About this walk

The Glyders (or Glyderau in Welsh) are mountain range in the mid-north part of Snowdonia, containing four of the Welsh 3000 summits. They nestle between the Carneddau and Snowdon massifs, separating the Ogwen Valley from the better-known Llanberis Pass. The Glyders are home to the famous cantilever stone, a massive overhanging stone that is capable of supporting a whole group, even though it doesn't look like it!

This walk aims to take in the two main summits of Glyder Fach and Glyder Fawr, and the minor summit of Castell y Gwynt. We aim to return you back to the main A5 before dark and in time for a well-earned tea and cake at a local cafe.

How fit will I need to be?

This is a long day with lots of steep ascent on uneven paths, so a good level of mountain fitness is required.

What will the ground be like?

The ground on the Glyders is on well-worn and solid rocky ground, with only short sections of soft, boggy areas to be covered near the road. Once we have ascended the steep ground onto the main plateau, the walk meanders past the famous cantilever stone, and the jagged beauty of Castell y Gwynt. Be sure to pack waterproof walking boots with good ankle support, as well as waterproof coat and overtrousers. See our kit list for details.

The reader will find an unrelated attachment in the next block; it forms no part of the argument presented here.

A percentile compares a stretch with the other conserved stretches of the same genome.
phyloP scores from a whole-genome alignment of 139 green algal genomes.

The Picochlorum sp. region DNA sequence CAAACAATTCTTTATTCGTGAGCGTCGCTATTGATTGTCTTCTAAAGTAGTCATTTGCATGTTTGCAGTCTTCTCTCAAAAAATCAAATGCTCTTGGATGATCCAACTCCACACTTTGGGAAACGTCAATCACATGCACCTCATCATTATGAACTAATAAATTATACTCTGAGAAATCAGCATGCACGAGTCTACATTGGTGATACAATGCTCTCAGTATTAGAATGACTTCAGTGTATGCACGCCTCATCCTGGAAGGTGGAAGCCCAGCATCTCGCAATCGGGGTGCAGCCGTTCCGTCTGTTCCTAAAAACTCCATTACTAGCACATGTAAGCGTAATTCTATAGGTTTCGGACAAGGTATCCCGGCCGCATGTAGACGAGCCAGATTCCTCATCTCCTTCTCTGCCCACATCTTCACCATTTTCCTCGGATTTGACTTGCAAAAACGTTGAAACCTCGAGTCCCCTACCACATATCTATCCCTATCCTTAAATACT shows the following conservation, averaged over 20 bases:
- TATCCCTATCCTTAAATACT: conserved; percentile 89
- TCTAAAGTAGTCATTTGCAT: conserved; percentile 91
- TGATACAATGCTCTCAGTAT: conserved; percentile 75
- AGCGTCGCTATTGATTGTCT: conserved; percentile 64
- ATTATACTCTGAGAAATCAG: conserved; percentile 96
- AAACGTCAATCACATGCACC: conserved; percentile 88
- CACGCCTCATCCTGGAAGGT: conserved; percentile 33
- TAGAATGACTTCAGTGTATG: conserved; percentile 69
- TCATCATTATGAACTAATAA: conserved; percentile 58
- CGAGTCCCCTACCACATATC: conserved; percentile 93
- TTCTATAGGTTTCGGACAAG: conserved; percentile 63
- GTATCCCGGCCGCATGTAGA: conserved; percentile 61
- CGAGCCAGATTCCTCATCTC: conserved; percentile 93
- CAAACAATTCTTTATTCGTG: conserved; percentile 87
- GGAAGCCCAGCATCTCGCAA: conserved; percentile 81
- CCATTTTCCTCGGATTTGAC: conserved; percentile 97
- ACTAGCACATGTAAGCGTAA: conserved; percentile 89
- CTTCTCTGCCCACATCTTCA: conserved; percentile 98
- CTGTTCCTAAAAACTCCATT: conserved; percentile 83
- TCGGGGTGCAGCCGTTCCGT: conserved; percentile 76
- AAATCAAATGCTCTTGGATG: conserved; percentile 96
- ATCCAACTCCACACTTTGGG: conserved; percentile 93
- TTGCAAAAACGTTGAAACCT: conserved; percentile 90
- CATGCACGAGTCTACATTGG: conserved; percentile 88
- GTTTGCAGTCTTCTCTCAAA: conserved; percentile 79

What will we see?

If the weather permits, the Glyders afford views across all of Snowdonia: Snowdon itself, the Carneddau, Tryfan and the Nant Ffrancon Valley. Views south cover Moel Siabod, the Moelwyns, as well as most of Cardigan Bay on a good day.

Where will we start from?

We will meet at the Siabod Cafe, in Capel Curig, where your experience, fitness, and the terrain and the day's weather conditions will be discussed. We will then choose a route that is relevant to the day's conditions, your aspirations and the overall ability of the group. Then take a short drive to start from the long layby on the A5 near to Glan Dena, just west of Capel Curig. .

Link to Steve Hobdell's MTA DLOG

Steve is an active member and supporter of the British Mountaineering Council (BMC).
BMC Participation Statement: The BMC recognises that climbing and mountaineering are activities with a danger of personal injury or death. Participants in these activities should be aware of and accept these risks and be responsible for their own actions.